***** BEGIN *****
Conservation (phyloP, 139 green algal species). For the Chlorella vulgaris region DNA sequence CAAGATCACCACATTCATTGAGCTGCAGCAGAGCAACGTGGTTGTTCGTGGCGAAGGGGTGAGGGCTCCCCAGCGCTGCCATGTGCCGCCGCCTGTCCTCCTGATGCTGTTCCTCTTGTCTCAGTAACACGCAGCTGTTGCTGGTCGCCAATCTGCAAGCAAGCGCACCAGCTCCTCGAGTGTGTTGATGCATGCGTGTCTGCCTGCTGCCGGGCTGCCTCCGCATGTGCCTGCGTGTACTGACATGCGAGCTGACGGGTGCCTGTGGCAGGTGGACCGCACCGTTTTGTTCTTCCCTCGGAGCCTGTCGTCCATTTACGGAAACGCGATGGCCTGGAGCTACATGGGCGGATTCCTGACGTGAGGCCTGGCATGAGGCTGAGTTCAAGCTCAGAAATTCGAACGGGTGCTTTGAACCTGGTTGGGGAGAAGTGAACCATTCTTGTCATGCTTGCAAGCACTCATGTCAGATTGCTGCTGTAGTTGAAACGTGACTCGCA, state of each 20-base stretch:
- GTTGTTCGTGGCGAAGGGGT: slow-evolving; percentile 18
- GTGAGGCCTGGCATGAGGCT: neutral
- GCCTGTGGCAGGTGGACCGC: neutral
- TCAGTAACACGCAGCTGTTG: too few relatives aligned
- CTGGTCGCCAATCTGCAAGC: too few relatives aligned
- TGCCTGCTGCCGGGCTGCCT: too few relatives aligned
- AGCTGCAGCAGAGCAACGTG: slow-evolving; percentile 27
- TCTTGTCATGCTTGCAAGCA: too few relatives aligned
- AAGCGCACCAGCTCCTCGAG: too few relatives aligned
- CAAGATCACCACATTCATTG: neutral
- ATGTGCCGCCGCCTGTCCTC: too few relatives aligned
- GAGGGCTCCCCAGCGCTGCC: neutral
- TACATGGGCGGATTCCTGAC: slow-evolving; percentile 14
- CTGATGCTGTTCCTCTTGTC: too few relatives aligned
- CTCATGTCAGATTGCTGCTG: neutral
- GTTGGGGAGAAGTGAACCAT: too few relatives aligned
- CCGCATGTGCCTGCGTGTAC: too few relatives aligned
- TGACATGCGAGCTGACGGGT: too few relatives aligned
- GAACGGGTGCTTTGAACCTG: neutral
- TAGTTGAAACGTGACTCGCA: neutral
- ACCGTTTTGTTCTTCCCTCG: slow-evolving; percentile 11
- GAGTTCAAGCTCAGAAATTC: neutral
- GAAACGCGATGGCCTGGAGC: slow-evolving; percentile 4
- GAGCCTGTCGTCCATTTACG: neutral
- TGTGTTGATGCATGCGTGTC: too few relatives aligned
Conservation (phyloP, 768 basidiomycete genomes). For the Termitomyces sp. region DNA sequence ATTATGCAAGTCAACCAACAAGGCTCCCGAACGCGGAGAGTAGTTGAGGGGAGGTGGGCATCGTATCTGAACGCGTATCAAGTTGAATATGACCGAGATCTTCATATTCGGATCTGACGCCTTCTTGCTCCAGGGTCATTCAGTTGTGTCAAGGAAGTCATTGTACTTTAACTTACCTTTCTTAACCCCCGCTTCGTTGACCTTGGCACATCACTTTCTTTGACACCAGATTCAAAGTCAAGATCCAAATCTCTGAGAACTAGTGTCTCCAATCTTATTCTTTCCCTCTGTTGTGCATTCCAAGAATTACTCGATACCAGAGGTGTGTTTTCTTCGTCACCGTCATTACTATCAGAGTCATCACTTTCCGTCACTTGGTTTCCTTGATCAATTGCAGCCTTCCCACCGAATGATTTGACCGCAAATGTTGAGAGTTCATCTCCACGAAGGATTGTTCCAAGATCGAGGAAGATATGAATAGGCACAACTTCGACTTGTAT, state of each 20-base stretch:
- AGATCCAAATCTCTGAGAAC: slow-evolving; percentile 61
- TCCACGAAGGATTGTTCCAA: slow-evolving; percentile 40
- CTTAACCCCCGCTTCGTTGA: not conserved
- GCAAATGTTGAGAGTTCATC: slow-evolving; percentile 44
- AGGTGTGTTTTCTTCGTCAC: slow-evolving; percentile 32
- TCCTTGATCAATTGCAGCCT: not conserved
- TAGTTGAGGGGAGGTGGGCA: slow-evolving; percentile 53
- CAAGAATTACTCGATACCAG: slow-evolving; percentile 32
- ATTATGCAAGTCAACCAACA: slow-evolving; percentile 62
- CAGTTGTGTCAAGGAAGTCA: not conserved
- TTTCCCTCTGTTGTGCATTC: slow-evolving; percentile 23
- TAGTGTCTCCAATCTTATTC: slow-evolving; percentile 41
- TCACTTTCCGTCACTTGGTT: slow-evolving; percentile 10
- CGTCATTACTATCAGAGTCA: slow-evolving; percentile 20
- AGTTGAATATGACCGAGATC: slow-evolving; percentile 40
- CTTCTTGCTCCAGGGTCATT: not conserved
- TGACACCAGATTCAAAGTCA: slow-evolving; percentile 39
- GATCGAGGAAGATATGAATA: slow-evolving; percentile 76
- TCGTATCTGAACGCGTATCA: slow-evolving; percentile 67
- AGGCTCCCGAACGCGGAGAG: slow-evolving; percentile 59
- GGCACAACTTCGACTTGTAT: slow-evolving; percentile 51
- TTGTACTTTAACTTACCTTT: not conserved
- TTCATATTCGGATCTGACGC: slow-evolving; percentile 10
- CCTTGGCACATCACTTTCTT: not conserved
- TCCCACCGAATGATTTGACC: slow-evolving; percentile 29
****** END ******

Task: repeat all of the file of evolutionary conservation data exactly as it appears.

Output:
Conservation (phyloP, 139 green algal species). For the Chlorella vulgaris region DNA sequence CAAGATCACCACATTCATTGAGCTGCAGCAGAGCAACGTGGTTGTTCGTGGCGAAGGGGTGAGGGCTCCCCAGCGCTGCCATGTGCCGCCGCCTGTCCTCCTGATGCTGTTCCTCTTGTCTCAGTAACACGCAGCTGTTGCTGGTCGCCAATCTGCAAGCAAGCGCACCAGCTCCTCGAGTGTGTTGATGCATGCGTGTCTGCCTGCTGCCGGGCTGCCTCCGCATGTGCCTGCGTGTACTGACATGCGAGCTGACGGGTGCCTGTGGCAGGTGGACCGCACCGTTTTGTTCTTCCCTCGGAGCCTGTCGTCCATTTACGGAAACGCGATGGCCTGGAGCTACATGGGCGGATTCCTGACGTGAGGCCTGGCATGAGGCTGAGTTCAAGCTCAGAAATTCGAACGGGTGCTTTGAACCTGGTTGGGGAGAAGTGAACCATTCTTGTCATGCTTGCAAGCACTCATGTCAGATTGCTGCTGTAGTTGAAACGTGACTCGCA, state of each 20-base stretch:
- GTTGTTCGTGGCGAAGGGGT: slow-evolving; percentile 18
- GTGAGGCCTGGCATGAGGCT: neutral
- GCCTGTGGCAGGTGGACCGC: neutral
- TCAGTAACACGCAGCTGTTG: too few relatives aligned
- CTGGTCGCCAATCTGCAAGC: too few relatives aligned
- TGCCTGCTGCCGGGCTGCCT: too few relatives aligned
- AGCTGCAGCAGAGCAACGTG: slow-evolving; percentile 27
- TCTTGTCATGCTTGCAAGCA: too few relatives aligned
- AAGCGCACCAGCTCCTCGAG: too few relatives aligned
- CAAGATCACCACATTCATTG: neutral
- ATGTGCCGCCGCCTGTCCTC: too few relatives aligned
- GAGGGCTCCCCAGCGCTGCC: neutral
- TACATGGGCGGATTCCTGAC: slow-evolving; percentile 14
- CTGATGCTGTTCCTCTTGTC: too few relatives aligned
- CTCATGTCAGATTGCTGCTG: neutral
- GTTGGGGAGAAGTGAACCAT: too few relatives aligned
- CCGCATGTGCCTGCGTGTAC: too few relatives aligned
- TGACATGCGAGCTGACGGGT: too few relatives aligned
- GAACGGGTGCTTTGAACCTG: neutral
- TAGTTGAAACGTGACTCGCA: neutral
- ACCGTTTTGTTCTTCCCTCG: slow-evolving; percentile 11
- GAGTTCAAGCTCAGAAATTC: neutral
- GAAACGCGATGGCCTGGAGC: slow-evolving; percentile 4
- GAGCCTGTCGTCCATTTACG: neutral
- TGTGTTGATGCATGCGTGTC: too few relatives aligned
Conservation (phyloP, 768 basidiomycete genomes). For the Termitomyces sp. region DNA sequence ATTATGCAAGTCAACCAACAAGGCTCCCGAACGCGGAGAGTAGTTGAGGGGAGGTGGGCATCGTATCTGAACGCGTATCAAGTTGAATATGACCGAGATCTTCATATTCGGATCTGACGCCTTCTTGCTCCAGGGTCATTCAGTTGTGTCAAGGAAGTCATTGTACTTTAACTTACCTTTCTTAACCCCCGCTTCGTTGACCTTGGCACATCACTTTCTTTGACACCAGATTCAAAGTCAAGATCCAAATCTCTGAGAACTAGTGTCTCCAATCTTATTCTTTCCCTCTGTTGTGCATTCCAAGAATTACTCGATACCAGAGGTGTGTTTTCTTCGTCACCGTCATTACTATCAGAGTCATCACTTTCCGTCACTTGGTTTCCTTGATCAATTGCAGCCTTCCCACCGAATGATTTGACCGCAAATGTTGAGAGTTCATCTCCACGAAGGATTGTTCCAAGATCGAGGAAGATATGAATAGGCACAACTTCGACTTGTAT, state of each 20-base stretch:
- AGATCCAAATCTCTGAGAAC: slow-evolving; percentile 61
- TCCACGAAGGATTGTTCCAA: slow-evolving; percentile 40
- CTTAACCCCCGCTTCGTTGA: not conserved
- GCAAATGTTGAGAGTTCATC: slow-evolving; percentile 44
- AGGTGTGTTTTCTTCGTCAC: slow-evolving; percentile 32
- TCCTTGATCAATTGCAGCCT: not conserved
- TAGTTGAGGGGAGGTGGGCA: slow-evolving; percentile 53
- CAAGAATTACTCGATACCAG: slow-evolving; percentile 32
- ATTATGCAAGTCAACCAACA: slow-evolving; percentile 62
- CAGTTGTGTCAAGGAAGTCA: not conserved
- TTTCCCTCTGTTGTGCATTC: slow-evolving; percentile 23
- TAGTGTCTCCAATCTTATTC: slow-evolving; percentile 41
- TCACTTTCCGTCACTTGGTT: slow-evolving; percentile 10
- CGTCATTACTATCAGAGTCA: slow-evolving; percentile 20
- AGTTGAATATGACCGAGATC: slow-evolving; percentile 40
- CTTCTTGCTCCAGGGTCATT: not conserved
- TGACACCAGATTCAAAGTCA: slow-evolving; percentile 39
- GATCGAGGAAGATATGAATA: slow-evolving; percentile 76
- TCGTATCTGAACGCGTATCA: slow-evolving; percentile 67
- AGGCTCCCGAACGCGGAGAG: slow-evolving; percentile 59
- GGCACAACTTCGACTTGTAT: slow-evolving; percentile 51
- TTGTACTTTAACTTACCTTT: not conserved
- TTCATATTCGGATCTGACGC: slow-evolving; percentile 10
- CCTTGGCACATCACTTTCTT: not conserved
- TCCCACCGAATGATTTGACC: slow-evolving; percentile 29